Religion is a topic of much debate in political circles these days. Mitt Romney, a presidential hopeful in the United States, is a registered Mormon. And, of course, the War on Terror has targeted radical Islam and global jihad as our enemy. To be sure, every religion seems to have its share of extremists. And much to the dismay of the far right, this includes Christians. I tend to be conservative on most of my political views, and sort of a Christian in my daily life. To me, the following site is a total embarrassment: http://www.votingforsatan.com/. It helps to have a sense of humor if one is going to read through it.
I have a hard time taking that site seriously, but if I must, I feel the need to raise several points. Perhaps it is just me, but I have a hard time believing that a just and loving God would damn people to Hell, simply for holding erroneous theological beliefs (somewhere in the Bible, I think, He says you can’t understand Him, so why try?). There is a decided difference between theological belief and deliberative action. A just God would be far more concerned with the actions one takes in one’s life, than what theological “story” one accepts. To argue otherwise is to say that a just God might damn Ghandi to Hell, yet spare a murderous mafia member who happened to be Christian in “name only.” I wouldn’t want to worship such a whimsical Deity. If Mitt Romney wants to believe that God, the Heavenly Father, is a being of flesh and bone, let him. I find such a belief quite odd, but in and of itself, it is a harmless belief. By “harmless”, I mean that it does not give weight or credence to any obviously immoral behavior beyond itself, such as suicide bombing, rape, honor killings, or anything else like that. Likewise, believing that Jesus and Satan are “spirit-brothers” does not seem to imply any overt action on the believer’s part. The major problem with Mormonism is its acceptance of polygamy, but I believe most of that has faded into the past, and Mitt Romney certainly does not engage in such a practice.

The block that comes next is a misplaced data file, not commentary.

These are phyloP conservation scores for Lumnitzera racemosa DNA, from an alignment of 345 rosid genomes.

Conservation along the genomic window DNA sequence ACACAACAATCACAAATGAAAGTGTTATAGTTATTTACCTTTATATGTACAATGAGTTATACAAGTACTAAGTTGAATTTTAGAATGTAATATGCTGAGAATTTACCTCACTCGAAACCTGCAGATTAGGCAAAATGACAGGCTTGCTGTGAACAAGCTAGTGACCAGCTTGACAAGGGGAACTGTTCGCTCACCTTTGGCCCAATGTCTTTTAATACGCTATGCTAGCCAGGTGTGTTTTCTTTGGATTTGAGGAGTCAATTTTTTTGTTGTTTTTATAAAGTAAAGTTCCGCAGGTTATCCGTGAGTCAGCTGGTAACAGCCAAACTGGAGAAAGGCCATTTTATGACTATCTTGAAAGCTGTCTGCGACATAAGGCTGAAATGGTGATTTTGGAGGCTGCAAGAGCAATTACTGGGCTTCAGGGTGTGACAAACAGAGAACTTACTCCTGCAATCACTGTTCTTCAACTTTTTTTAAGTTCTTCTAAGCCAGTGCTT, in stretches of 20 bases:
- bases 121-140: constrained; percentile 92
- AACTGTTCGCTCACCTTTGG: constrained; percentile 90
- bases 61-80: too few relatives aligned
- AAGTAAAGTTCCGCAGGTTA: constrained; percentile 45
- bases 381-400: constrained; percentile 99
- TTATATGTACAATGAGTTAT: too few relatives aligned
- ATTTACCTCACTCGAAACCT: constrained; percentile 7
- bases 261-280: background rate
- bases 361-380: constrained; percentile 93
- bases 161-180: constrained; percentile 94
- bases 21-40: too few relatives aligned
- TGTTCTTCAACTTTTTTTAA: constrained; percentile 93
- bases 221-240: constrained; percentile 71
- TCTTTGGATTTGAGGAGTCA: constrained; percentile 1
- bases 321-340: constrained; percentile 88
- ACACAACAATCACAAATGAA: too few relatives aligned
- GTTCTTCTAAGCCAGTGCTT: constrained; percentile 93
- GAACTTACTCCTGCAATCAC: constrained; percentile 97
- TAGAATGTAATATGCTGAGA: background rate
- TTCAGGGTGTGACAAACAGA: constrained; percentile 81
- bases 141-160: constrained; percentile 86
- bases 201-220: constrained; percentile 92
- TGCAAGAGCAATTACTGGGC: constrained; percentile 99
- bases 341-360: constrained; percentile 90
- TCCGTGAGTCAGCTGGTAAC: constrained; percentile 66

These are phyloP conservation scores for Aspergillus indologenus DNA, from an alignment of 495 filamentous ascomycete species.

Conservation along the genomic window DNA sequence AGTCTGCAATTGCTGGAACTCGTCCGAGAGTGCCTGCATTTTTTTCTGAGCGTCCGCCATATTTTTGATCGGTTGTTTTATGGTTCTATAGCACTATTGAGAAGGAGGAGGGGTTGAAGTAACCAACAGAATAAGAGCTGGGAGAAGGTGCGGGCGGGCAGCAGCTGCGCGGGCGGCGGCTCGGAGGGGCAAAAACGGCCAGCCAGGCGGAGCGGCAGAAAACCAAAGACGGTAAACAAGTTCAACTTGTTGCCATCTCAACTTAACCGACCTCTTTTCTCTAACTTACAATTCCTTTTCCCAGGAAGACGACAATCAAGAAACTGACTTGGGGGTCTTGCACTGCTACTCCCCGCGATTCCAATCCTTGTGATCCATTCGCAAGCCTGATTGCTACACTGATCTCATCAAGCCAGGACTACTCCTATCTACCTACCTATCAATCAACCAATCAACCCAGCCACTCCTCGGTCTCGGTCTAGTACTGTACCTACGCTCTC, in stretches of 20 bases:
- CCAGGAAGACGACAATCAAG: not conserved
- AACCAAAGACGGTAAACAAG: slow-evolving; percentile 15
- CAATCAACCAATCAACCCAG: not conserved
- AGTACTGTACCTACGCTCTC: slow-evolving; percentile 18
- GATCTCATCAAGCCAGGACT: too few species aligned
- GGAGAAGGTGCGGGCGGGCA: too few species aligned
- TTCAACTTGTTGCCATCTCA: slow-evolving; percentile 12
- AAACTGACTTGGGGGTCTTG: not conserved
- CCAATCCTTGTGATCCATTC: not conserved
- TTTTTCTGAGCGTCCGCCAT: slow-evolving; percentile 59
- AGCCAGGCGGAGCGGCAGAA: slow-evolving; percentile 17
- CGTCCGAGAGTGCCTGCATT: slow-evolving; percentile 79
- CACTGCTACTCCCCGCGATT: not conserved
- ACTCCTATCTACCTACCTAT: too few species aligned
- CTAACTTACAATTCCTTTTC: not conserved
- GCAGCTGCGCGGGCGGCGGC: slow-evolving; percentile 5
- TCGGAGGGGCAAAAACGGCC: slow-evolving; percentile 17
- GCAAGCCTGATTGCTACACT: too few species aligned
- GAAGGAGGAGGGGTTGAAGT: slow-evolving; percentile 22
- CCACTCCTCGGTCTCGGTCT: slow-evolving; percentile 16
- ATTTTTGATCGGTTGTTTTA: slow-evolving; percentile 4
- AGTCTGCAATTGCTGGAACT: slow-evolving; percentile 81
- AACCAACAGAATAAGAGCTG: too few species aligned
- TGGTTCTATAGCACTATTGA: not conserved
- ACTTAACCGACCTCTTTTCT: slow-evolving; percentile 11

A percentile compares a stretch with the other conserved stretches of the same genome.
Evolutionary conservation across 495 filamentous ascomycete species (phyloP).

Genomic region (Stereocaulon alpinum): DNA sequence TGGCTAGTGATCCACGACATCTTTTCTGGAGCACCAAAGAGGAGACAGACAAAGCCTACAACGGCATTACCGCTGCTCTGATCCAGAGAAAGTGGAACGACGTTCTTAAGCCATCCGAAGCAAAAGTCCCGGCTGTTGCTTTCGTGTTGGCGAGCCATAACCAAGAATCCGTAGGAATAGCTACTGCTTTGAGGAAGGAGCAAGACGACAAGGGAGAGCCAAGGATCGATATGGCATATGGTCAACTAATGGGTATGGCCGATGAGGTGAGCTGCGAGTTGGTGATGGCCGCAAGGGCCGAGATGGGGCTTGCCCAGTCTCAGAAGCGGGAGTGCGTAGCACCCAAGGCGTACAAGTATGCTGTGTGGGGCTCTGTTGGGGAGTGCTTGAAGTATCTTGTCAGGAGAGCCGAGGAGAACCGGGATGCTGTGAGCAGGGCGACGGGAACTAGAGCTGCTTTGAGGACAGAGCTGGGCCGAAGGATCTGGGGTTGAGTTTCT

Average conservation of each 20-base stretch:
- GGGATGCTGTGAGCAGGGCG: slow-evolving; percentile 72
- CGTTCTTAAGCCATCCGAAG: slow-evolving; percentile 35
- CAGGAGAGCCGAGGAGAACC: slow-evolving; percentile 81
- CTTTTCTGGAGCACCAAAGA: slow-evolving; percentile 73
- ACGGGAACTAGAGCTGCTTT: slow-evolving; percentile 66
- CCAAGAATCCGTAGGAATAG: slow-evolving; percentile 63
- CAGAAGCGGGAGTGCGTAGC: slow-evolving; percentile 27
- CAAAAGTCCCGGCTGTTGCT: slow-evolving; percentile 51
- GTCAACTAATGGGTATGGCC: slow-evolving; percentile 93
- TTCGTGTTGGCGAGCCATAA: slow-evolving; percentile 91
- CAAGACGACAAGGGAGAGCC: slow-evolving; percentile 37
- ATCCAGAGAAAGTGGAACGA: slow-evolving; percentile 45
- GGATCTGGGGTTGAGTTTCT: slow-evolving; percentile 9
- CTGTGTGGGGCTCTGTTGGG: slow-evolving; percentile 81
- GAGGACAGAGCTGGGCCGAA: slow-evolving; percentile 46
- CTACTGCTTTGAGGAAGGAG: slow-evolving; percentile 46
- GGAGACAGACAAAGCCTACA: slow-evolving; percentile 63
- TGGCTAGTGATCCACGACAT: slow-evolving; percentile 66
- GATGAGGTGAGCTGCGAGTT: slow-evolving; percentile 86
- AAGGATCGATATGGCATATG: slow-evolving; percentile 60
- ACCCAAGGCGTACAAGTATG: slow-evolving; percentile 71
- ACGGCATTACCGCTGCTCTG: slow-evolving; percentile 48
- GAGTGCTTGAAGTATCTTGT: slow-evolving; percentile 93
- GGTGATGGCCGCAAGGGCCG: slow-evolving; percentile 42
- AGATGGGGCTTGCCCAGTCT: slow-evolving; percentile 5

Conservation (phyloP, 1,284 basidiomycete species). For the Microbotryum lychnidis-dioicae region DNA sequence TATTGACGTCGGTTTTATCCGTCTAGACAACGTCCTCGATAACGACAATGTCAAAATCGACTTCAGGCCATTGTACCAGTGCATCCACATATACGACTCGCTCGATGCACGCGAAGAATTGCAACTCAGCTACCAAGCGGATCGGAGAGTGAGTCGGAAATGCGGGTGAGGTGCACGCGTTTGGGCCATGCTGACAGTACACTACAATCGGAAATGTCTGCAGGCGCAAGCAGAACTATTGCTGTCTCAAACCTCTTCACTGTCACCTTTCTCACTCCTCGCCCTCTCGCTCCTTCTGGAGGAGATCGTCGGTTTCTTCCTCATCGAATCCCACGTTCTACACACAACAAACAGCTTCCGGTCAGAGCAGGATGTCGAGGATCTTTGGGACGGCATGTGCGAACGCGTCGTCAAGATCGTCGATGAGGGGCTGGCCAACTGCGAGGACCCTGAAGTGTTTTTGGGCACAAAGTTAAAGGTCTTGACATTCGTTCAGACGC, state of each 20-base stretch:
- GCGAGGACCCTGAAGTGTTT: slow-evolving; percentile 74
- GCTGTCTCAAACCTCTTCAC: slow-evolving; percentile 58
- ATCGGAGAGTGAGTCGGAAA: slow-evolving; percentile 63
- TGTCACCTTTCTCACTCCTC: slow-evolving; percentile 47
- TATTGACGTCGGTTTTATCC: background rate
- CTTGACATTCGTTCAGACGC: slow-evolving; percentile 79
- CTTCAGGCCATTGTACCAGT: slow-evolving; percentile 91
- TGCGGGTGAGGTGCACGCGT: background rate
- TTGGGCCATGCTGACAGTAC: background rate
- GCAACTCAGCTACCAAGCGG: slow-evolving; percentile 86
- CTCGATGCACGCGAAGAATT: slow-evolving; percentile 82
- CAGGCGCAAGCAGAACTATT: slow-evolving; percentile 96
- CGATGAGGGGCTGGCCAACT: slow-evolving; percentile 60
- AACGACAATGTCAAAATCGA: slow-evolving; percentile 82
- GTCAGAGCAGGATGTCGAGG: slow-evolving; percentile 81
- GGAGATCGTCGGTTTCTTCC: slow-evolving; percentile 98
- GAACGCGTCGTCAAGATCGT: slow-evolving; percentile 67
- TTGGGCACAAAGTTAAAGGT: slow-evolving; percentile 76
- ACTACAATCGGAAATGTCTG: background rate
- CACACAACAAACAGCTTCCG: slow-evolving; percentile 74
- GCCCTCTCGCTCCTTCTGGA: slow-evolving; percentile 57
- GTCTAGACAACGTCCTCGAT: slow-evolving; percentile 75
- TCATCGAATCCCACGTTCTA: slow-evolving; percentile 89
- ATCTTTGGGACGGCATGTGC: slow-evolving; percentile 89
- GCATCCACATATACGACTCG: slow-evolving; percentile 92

Now, with respect to Islam much of the same still holds. There is nothing intrinsically wrong with holding Mohammed to be a prophet unless he endorses or practices immoral behavior. In light of that, it is worth noting that Mohammed, when he was alive, sent messages to the king of Persia telling him to convert or he (Mohammed) would invade. Likewise, he married a six-year-old and consummated said marriage when she was only nine. It goes without saying, how much of a problem the violent elements of Islam are causing in today’s world. When I first started writing blogs, I jumped on the PC bandwagon and wrote that it was a “religion of peace,” and other similar things. The more I learned about it, though, the more doubtful I became of that claim. Over ten-thousand terrorist attacks have been carried out since 9-11. Over the past few months we’ve heard of a great variety of injustices coming from the Muslim world: homosexuals flogged up to six-thousand times for their “crime,” rape victims flogged for complaining about the light sentence received by their assailants, and, of course, the infamous Mohammed the Teddy Bear incident (for more on this last one, here’s a post from Michelle Malkin on the subject: http://michellemalkin.com/2007/11/26/the-mohammed-teddy-bear-blasphemy/). I’m sure there may be moderate Muslims who don’t approve of these outrages, but it seems as if we never hear from them. Perhaps it is apathy, perhaps it is fear, but whatever the cause we should demand more from Islam and its adherents than what they have shown us so far.
In the end, it boils down to this: the old adage that actions speak louder than words still holds true. As a Mormon, Mitt Romney has shown us nothing to deserve the hatred that he incites among some members of the far right. Islam, however, is a source of many of the problems in the world today.